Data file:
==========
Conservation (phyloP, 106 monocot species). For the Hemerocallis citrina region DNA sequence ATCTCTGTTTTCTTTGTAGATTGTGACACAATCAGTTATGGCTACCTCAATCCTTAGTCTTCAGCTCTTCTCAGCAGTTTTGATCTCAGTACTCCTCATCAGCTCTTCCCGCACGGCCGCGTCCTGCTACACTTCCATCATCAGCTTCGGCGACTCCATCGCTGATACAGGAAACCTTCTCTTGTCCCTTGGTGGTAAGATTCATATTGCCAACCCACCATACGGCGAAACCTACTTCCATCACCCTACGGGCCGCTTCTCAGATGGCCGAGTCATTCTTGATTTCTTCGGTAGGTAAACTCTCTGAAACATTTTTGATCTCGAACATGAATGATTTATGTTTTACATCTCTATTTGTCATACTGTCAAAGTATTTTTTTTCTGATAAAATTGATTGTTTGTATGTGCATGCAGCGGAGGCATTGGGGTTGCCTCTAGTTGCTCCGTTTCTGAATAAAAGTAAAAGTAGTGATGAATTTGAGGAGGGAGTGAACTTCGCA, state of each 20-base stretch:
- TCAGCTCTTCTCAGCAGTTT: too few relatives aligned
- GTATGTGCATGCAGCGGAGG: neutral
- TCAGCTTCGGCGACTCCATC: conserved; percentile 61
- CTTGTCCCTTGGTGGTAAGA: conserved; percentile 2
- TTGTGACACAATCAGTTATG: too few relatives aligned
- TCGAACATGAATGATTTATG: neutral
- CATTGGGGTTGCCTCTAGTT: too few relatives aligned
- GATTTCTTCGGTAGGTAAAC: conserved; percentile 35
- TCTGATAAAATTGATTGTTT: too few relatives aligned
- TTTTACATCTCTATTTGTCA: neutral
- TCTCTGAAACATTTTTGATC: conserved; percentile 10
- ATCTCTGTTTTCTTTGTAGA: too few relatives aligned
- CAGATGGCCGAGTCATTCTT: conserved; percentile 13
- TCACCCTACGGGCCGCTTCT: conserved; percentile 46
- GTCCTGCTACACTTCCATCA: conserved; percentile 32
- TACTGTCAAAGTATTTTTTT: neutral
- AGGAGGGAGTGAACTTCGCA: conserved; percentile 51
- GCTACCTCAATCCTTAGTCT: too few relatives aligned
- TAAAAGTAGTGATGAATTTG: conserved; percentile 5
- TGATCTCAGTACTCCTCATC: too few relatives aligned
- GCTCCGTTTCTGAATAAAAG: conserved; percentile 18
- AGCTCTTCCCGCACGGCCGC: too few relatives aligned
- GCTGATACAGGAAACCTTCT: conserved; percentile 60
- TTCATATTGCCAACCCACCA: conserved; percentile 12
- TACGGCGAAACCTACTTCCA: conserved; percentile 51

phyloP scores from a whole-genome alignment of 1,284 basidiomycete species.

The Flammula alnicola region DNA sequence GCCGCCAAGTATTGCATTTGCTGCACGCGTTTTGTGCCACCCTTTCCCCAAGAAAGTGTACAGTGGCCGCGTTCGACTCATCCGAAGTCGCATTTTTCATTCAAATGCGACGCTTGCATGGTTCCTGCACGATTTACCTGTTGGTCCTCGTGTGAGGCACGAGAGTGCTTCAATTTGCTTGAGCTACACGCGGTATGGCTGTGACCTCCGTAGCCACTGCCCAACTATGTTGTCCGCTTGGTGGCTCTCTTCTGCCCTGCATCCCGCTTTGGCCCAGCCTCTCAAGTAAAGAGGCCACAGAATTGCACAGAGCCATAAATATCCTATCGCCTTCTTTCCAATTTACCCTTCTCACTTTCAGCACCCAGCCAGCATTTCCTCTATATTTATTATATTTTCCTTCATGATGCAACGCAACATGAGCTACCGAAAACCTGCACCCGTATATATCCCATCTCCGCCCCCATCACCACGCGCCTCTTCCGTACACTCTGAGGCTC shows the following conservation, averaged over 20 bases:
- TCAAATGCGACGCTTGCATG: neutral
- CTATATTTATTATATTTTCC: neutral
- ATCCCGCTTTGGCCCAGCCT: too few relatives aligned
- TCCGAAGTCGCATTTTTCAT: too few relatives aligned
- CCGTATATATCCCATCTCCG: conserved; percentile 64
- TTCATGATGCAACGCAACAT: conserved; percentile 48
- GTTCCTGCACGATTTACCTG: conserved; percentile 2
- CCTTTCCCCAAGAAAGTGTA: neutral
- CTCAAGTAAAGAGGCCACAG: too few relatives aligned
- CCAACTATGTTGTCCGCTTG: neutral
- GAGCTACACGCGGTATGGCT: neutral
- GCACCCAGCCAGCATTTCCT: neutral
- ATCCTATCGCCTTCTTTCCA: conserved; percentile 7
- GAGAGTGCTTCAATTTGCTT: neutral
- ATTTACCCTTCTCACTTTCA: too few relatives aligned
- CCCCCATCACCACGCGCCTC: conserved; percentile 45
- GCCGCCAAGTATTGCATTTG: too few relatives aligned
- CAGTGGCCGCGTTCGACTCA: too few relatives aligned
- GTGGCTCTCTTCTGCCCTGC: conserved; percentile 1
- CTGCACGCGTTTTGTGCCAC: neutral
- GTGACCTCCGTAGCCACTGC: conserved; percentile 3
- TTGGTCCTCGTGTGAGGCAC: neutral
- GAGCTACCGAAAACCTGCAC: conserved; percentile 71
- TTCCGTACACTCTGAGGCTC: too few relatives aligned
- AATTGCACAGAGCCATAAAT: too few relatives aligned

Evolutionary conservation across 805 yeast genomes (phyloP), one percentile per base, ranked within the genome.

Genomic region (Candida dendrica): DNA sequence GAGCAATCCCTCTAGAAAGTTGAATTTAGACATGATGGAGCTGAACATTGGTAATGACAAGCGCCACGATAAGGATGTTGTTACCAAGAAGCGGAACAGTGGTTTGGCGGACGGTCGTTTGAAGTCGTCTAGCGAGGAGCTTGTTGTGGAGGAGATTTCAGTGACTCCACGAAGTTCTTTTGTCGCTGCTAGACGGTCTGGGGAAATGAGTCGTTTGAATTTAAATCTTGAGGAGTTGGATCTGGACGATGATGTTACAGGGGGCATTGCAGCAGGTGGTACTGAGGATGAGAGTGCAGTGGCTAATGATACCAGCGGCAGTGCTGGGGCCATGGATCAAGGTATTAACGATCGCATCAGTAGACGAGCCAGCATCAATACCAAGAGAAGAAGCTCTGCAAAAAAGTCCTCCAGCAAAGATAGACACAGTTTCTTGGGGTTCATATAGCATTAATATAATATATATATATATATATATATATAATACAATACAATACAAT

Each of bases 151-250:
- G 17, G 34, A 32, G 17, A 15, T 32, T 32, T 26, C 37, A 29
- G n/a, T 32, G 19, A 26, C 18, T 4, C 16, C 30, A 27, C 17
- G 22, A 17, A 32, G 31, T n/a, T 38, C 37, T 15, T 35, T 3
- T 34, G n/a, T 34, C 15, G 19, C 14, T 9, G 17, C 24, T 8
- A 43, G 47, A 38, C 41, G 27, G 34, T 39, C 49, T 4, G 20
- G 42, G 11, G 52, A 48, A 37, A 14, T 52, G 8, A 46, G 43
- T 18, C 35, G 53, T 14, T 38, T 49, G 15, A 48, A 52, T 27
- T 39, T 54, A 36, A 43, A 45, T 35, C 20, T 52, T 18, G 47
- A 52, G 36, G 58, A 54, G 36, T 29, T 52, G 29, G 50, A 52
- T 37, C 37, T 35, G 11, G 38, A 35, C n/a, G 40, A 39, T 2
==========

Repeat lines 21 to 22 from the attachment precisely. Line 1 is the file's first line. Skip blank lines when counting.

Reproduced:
- TGATCTCAGTACTCCTCATC: too few relatives aligned
- GCTCCGTTTCTGAATAAAAG: conserved; percentile 18